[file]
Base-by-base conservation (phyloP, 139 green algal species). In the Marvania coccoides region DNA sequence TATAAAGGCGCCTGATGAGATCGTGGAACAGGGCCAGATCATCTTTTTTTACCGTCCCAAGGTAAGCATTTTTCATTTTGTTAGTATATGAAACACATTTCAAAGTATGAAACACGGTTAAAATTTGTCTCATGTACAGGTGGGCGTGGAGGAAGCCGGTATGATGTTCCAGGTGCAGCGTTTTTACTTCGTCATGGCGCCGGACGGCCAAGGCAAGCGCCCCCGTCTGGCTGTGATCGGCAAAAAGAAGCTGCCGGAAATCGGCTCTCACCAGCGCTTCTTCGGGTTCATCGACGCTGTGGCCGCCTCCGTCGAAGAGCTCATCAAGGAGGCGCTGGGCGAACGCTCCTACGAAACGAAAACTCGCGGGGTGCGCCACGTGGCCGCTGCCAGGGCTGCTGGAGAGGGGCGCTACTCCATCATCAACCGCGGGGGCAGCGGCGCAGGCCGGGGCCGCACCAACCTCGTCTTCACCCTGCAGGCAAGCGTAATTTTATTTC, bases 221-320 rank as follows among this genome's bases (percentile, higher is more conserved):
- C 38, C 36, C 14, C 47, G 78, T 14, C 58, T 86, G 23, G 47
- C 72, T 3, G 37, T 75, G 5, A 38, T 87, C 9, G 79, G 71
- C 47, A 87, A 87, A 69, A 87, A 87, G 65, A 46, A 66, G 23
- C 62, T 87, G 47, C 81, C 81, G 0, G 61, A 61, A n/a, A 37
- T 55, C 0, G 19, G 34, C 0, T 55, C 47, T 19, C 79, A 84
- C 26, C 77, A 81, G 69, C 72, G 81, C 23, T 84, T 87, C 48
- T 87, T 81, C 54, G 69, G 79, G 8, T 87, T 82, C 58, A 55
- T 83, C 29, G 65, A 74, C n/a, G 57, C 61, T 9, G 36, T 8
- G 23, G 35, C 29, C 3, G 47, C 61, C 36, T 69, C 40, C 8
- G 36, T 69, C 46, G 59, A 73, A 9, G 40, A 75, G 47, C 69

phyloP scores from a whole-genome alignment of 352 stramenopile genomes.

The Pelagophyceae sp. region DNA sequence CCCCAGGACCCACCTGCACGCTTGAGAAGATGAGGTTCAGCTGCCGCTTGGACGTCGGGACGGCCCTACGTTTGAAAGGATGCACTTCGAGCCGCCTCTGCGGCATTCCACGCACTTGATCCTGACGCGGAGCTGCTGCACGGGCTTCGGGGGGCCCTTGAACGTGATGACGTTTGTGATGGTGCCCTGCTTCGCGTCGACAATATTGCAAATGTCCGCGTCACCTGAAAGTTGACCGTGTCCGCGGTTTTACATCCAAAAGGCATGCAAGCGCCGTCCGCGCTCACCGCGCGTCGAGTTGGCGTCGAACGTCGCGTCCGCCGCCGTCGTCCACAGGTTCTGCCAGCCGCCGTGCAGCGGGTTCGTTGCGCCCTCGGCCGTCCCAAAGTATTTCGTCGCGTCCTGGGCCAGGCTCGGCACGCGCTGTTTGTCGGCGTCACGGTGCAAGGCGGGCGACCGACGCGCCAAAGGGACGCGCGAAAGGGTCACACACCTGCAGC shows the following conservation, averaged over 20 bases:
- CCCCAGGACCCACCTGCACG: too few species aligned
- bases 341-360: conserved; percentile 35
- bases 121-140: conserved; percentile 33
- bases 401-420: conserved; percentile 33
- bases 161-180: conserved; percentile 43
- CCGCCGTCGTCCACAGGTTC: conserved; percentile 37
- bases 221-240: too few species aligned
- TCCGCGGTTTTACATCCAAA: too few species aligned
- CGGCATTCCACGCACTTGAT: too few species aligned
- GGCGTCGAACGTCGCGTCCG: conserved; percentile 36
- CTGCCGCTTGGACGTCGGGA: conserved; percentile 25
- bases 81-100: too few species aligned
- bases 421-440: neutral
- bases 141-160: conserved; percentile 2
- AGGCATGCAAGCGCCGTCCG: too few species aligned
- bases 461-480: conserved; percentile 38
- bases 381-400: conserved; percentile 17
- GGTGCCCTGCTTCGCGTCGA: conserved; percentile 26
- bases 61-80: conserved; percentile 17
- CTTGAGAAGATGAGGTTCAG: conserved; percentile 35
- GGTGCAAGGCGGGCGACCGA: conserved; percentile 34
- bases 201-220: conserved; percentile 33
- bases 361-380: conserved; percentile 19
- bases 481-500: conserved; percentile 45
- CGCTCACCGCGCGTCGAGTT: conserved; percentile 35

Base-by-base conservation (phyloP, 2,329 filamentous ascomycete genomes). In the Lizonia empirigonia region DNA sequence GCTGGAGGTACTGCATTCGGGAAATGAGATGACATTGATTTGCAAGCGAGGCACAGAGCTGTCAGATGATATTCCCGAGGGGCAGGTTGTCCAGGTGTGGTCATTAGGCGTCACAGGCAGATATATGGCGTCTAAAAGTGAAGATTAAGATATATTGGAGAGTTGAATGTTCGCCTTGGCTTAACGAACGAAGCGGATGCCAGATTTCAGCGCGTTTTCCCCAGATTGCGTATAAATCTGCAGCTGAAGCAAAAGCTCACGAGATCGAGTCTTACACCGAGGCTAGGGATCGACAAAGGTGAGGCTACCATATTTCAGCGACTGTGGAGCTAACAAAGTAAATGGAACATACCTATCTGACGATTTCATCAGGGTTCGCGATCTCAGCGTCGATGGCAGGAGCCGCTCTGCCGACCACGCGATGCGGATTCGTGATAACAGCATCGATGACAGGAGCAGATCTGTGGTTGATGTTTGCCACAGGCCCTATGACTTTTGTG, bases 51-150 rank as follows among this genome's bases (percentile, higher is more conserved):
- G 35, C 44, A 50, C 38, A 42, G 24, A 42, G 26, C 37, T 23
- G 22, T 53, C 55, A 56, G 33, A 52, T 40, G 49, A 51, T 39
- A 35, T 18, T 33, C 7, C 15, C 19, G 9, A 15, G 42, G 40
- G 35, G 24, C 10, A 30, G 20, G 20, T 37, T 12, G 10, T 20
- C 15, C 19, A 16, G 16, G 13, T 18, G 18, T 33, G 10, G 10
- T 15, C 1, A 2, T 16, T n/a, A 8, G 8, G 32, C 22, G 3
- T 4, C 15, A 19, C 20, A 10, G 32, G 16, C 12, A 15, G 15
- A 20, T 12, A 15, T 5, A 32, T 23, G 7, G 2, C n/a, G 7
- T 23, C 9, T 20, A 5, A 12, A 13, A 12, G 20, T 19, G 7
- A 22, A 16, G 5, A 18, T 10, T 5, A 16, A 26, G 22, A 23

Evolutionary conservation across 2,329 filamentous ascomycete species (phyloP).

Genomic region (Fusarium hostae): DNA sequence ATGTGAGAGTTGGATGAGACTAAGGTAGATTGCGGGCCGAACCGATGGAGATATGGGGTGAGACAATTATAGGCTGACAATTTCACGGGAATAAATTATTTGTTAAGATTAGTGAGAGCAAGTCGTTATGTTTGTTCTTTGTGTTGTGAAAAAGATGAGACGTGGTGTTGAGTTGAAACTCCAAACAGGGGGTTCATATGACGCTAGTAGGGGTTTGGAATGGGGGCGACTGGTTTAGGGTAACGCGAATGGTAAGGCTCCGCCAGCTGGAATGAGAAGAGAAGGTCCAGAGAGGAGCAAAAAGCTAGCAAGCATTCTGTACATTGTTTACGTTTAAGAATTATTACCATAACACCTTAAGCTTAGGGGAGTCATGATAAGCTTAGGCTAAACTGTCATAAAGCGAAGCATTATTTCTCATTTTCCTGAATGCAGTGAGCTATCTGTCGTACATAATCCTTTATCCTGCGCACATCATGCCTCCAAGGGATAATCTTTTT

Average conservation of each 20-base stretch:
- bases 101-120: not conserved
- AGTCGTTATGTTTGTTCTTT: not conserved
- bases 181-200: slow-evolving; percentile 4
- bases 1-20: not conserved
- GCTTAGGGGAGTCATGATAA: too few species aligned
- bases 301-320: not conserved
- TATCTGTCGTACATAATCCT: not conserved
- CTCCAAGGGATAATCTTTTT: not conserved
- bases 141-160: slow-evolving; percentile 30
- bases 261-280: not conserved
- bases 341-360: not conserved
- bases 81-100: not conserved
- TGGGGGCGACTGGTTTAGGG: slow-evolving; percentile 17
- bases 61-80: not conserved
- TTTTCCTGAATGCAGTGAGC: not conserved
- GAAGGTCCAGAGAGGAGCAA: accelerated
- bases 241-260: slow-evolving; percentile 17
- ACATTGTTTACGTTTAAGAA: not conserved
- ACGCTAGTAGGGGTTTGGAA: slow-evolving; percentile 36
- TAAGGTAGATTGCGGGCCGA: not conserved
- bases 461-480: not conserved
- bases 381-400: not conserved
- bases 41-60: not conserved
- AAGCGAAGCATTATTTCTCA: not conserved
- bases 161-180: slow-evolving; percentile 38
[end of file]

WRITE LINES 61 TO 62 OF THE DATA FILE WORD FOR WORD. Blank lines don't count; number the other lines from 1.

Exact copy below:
- bases 141-160: slow-evolving; percentile 30
- bases 261-280: not conserved